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Brian Eno - Brian Eno & Rick Holland: Drums Between The Bells CD (album) cover


Brian Eno

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4 stars On his latest (to date) album the tireless Brian Eno continues to flex an inquisitive ear toward breaking trends in technology and music, as always staying one step ahead of expectations. You can trace a web of links to other likeminded musical trailblazers: Laurie Anderson; Björk; Thom Yorke of Radiohead (to name just a few of the more familiar techno- geeks), but Eno the ambient godfather isn't ready to pass his torch to the next generation just yet.

A word of caution, however. To best appreciate his latest effort you might need to develop a palate for spoken word poetry. The album takes the opaque narratives of writer Rick Holland and places them against a backdrop of quintessential Eno soundscapes: lush synthetic keyboards; critical beats; ambience up the wazoo, and so forth.

Some of the selections (almost) resemble actual songs ("Bless This Space"; "Cloud 4"; "Dow"), suggesting a post-modern update of the same quirky, off-kilter spirit that animated Eno's earliest solo albums back in the 1970s. But for the new millennium he's developed a form of pop music as it might have been imagined (and sung) by Stanley Kubrick's HAL 9000 computer: as much programmed as it is performed, and truly progressive in the way it forces the listener to rethink basic notions about the nature of songwriting (...Brian...I'm afraid...My mind is going...)

And that's just on the more accessible tracks. Most of the album is more like a truly inscrutable poetry reading set to music: the 21st century equivalent of a Beatnik Happening, and often obscure enough to befuddle even a kindred artiste like David Sylvian. At least one example has a title longer than the track itself ("As If Your Eyes Were Partly Closed As If You Honed the Swirl Within Them and Offered Me the World"); another, simply called "Silence", is exactly that: 58 seconds of dead air, given its own index on the CD track list.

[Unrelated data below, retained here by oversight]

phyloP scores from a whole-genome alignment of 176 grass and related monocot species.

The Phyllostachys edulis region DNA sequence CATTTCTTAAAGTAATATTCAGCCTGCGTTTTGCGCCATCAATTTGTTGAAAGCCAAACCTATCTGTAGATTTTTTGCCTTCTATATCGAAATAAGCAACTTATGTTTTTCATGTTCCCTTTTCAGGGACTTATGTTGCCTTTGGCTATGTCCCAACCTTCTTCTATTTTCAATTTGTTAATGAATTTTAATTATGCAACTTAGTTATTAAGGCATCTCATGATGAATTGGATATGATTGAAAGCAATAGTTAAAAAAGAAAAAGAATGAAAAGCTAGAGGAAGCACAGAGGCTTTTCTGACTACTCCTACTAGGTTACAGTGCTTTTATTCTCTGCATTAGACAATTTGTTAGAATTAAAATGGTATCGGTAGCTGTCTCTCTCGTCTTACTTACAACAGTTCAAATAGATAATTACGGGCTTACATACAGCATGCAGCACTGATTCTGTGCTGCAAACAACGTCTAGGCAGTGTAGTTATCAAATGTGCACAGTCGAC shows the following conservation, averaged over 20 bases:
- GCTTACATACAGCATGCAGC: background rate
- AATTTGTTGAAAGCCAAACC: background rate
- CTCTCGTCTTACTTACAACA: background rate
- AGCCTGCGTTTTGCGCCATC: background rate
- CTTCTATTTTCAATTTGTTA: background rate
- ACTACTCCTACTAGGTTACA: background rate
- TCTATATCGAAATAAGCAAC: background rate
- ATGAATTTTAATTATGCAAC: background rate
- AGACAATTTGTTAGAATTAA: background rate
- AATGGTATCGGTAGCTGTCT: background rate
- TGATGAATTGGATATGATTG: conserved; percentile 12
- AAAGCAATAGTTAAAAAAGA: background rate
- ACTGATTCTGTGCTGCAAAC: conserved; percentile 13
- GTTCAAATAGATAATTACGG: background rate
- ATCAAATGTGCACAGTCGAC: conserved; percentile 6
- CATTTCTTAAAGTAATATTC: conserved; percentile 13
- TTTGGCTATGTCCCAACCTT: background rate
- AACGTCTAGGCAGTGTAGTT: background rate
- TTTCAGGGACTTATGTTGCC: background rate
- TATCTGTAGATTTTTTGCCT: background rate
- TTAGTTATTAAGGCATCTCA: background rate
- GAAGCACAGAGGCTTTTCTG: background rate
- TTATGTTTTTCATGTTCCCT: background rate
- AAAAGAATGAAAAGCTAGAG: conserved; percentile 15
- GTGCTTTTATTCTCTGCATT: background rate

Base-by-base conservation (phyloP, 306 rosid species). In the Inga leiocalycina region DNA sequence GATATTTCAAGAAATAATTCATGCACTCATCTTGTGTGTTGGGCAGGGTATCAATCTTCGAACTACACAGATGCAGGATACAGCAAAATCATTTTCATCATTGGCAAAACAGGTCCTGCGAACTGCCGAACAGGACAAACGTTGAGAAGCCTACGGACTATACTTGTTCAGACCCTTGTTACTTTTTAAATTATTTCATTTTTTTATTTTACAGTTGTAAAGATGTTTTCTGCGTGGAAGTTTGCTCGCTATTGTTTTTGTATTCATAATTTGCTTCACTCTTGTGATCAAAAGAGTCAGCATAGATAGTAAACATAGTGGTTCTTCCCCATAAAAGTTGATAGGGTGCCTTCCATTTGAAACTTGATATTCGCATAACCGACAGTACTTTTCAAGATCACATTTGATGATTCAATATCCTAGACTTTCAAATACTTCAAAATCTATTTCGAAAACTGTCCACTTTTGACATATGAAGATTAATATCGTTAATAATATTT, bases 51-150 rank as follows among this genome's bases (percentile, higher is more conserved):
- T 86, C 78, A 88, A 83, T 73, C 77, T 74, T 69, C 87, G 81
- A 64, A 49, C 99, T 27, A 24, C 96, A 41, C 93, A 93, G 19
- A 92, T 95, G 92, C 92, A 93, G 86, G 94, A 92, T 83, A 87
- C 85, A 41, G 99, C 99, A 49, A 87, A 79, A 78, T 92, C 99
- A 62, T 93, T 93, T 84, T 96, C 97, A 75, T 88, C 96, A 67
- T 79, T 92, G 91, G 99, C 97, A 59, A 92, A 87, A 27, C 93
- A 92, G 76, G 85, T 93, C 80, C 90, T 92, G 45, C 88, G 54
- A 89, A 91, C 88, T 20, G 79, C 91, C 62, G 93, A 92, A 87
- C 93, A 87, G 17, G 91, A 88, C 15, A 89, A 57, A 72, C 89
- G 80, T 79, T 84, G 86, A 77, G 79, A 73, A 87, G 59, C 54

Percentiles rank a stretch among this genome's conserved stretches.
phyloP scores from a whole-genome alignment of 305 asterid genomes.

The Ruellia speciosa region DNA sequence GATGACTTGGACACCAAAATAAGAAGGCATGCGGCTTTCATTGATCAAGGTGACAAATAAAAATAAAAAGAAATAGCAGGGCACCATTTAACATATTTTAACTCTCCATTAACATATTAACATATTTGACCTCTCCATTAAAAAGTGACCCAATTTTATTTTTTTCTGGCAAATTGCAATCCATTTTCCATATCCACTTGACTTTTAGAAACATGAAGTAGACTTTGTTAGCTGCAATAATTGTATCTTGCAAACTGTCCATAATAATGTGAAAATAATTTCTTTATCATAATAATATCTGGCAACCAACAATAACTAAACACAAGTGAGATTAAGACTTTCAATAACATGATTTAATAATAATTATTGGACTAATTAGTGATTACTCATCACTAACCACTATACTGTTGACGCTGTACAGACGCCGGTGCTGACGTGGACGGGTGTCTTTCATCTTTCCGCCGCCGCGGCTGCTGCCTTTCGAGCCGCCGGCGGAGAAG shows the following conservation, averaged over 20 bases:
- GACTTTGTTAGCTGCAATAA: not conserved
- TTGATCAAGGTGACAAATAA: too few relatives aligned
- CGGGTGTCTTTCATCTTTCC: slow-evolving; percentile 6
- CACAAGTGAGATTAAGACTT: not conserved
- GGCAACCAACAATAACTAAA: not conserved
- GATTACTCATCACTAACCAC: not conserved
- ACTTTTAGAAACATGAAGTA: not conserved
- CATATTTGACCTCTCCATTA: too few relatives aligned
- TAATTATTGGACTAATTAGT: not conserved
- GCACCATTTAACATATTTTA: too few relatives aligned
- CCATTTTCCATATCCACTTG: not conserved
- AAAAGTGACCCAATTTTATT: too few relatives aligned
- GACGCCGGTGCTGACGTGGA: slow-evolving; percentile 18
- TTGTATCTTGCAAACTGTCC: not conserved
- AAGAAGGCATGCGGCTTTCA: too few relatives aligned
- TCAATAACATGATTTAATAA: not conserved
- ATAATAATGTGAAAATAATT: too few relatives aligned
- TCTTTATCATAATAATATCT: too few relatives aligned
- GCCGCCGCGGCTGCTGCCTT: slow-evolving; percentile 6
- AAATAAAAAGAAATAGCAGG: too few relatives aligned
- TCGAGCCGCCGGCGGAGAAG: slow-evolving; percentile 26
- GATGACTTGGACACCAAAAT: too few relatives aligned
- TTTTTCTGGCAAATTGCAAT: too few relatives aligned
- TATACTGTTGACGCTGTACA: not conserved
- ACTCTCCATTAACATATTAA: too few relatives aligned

It may sound more than a bit arty and esoteric today. But, for better or worse, this is a (hopefully) higher caliber preview of what popular music will be evolving toward over the next fifty years: fractured, antiseptic, autotuned to ubiquitous excess, and every track brief enough to accommodate our computer-damaged attention spans. No one ever accused Brian Eno of not thinking forward.

[Consumer postscript: some versions of the album include a second disc of the same music, minus the poetry. I can see how more cautious fans might prefer the instrumental disc, but odd as it may seem the album probably works better as originally intended, words (I almost wrote 'warts') and all...otherwise it's just a three-star extension of Eno's ongoing cycle of Music for Films.]

Report this review (#627079)
Posted Sunday, February 5, 2012 | Review Permalink
4 stars It's no easy listening music least it starts this way...with the 2 first tracks. The Opening "Bless this space" is like 22st centurian...again...why again? because we know that Eno already visited the future before ... In the beginning of this album it is a future that sound overmodernized of course...not sexy...because of those disturbed electronics programms at the control...

The 2nd track follow the same jerky path... if you introduce without warning those two songs in the middle of a salsa party ... (a music style that half of my own family enjoy to death) ...people will strangle you on the dancefloor... because this sound as angular space invaders without is the creative sound of a bug ... sort of...or a real strawberry of metal for robots of the next age...I am not a fan of those 2 tracks but they are important as a contrast for the following tittles...

But then since track 3..."Dreambirds"...change is on the march...less bugs less infected laptops...some human breaths already pulsate under the synthesized skins... the followin Tracks follow more or less this path... then the longer "The Real" (Track6)... is opiumized...typical of ModernEno...a floating affair... existential female cyborg with disguised emotions...psychedelic and all at slow extatic journey...a land and space where every single second can last longer like supspended bridges...

"The Airman" (Track007) could have been in a futuristic James Bond movie's not the best but it's pleasant's vaguely trip hop too

"A Title" (Track10) is another real high...with late 70s Krautrock echoes ... The Chaos is back with "Sound like Alien"(11) but it does not sound bad with an original funkified angle. "Dow"(12) Is good not so noisy but it's kinda nearly sound a lil bit as world music but without the usual ingredients of world's zarbi...maybe it is world music of age 2112 with some kraut xtra spices "Multimedia"(13) is a favourite even if it is unfotunately a litle bit too short...

There's a few more songs but they are more about the lyrics and less about the sound... not bad but i surely need more listening ...

This album is top notch ! i guess it deserve something around a 8/10's prog of course , kinda avant garde...we cannot loose our time with this...

Report this review (#1090521)
Posted Sunday, December 15, 2013 | Review Permalink

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